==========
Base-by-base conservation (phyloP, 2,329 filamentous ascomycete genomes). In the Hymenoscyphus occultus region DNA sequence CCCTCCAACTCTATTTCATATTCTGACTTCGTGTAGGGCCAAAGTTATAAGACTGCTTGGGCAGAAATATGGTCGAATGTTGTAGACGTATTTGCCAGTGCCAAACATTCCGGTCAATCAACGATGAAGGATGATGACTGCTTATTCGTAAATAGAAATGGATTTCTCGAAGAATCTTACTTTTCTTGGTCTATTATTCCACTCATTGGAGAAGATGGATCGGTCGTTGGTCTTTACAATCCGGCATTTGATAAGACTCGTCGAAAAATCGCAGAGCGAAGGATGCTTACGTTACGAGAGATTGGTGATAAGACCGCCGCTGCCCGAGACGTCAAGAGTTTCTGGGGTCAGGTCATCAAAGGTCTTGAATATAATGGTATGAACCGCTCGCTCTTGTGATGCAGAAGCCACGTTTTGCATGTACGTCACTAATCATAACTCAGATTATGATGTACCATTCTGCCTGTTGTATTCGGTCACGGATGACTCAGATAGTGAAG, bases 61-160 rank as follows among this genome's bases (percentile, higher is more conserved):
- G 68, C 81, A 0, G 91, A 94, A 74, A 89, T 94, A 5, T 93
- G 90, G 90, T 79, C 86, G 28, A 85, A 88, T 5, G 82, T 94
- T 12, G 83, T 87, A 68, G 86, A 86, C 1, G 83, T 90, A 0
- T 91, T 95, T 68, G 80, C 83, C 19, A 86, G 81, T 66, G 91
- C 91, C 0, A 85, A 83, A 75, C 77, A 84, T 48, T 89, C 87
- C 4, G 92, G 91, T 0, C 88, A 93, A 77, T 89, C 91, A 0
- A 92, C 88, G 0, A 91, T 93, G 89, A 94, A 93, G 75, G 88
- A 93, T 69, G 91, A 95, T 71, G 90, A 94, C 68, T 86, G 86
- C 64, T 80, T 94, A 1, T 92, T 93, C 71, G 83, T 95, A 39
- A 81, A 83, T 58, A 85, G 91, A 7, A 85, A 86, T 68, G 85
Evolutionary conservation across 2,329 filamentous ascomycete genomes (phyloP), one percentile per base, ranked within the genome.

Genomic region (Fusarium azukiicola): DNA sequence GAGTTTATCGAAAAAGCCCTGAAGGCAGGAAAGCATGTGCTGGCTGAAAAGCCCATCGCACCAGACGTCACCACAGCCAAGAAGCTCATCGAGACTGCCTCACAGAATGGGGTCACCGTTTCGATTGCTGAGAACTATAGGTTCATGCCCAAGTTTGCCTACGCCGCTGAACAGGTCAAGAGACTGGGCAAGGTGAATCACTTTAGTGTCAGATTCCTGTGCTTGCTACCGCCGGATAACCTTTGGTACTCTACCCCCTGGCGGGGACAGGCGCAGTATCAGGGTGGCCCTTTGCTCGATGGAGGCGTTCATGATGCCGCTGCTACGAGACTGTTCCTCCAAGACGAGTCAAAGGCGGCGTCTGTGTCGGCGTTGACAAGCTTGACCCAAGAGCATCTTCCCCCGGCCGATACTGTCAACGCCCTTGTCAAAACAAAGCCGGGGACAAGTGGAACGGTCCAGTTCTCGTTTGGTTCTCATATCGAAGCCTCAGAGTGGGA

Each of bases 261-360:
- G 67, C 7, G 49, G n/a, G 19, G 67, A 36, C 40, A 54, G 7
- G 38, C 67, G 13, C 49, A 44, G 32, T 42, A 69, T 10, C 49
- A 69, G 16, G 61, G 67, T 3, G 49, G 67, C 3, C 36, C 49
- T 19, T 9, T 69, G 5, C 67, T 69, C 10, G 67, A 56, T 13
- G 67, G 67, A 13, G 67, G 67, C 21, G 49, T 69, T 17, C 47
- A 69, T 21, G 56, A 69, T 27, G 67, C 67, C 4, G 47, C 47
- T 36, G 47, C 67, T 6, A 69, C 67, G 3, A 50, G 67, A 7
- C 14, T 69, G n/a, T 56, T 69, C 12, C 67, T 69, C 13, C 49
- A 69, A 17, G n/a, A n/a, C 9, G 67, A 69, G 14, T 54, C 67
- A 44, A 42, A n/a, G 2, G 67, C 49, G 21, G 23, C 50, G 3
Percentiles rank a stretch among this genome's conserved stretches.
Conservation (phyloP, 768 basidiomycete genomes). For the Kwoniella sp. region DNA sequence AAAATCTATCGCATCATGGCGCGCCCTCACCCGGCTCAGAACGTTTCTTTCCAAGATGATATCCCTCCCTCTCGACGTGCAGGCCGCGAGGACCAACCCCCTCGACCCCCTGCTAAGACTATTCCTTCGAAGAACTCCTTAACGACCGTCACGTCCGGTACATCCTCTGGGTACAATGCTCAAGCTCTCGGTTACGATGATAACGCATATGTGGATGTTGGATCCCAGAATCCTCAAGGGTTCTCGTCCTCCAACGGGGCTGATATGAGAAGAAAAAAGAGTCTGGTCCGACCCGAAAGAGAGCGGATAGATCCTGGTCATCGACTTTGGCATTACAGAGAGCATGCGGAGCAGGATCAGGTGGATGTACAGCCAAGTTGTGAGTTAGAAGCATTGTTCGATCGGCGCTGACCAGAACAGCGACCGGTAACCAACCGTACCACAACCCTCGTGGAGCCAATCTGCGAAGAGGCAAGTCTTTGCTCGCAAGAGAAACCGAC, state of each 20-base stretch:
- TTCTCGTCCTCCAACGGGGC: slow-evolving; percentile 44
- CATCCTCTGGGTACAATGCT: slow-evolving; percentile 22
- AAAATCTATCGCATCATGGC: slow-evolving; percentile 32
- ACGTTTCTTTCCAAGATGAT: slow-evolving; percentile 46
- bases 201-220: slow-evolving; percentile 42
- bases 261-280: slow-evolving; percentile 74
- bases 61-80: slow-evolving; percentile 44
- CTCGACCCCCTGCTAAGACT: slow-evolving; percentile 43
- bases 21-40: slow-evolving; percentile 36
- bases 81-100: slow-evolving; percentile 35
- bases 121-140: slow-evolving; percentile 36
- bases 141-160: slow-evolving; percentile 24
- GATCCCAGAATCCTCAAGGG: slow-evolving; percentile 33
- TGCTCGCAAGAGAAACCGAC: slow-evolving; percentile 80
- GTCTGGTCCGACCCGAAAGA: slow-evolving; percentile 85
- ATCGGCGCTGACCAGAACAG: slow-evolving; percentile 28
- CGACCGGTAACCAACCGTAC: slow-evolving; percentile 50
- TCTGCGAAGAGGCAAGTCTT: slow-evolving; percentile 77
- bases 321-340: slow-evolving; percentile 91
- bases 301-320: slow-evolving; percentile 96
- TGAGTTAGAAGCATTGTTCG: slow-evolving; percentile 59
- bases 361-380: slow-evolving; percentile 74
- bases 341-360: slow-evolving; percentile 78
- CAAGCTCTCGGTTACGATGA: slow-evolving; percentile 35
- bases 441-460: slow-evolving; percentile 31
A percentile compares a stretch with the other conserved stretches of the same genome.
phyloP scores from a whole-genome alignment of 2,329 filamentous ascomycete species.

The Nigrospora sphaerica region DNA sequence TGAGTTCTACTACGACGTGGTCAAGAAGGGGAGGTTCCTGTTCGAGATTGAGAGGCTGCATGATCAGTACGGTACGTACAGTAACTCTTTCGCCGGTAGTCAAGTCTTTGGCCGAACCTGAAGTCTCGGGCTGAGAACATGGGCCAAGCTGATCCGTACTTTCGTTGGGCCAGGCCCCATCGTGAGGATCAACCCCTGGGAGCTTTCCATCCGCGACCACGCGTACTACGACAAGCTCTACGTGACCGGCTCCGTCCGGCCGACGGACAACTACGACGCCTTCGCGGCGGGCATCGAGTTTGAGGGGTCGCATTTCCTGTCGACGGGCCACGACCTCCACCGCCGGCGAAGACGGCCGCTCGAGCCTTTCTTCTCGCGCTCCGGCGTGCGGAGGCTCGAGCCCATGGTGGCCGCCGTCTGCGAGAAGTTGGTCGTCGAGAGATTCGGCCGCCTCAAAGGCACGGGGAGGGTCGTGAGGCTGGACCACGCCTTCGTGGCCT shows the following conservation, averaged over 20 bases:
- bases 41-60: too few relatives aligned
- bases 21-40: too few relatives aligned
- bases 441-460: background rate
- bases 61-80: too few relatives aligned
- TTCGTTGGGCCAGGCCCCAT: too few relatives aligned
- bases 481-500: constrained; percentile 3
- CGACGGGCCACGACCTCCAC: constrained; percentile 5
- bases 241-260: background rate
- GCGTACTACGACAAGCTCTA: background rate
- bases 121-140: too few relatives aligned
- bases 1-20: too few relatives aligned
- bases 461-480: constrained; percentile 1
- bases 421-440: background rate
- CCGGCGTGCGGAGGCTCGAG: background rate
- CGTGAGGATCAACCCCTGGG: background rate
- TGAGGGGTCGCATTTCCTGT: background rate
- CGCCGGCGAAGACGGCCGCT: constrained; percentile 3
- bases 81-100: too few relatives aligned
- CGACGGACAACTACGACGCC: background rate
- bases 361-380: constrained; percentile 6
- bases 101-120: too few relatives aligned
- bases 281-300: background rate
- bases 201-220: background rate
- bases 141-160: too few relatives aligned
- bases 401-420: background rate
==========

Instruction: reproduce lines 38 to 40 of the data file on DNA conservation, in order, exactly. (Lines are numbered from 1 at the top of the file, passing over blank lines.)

- bases 141-160: slow-evolving; percentile 24
- GATCCCAGAATCCTCAAGGG: slow-evolving; percentile 33
- TGCTCGCAAGAGAAACCGAC: slow-evolving; percentile 80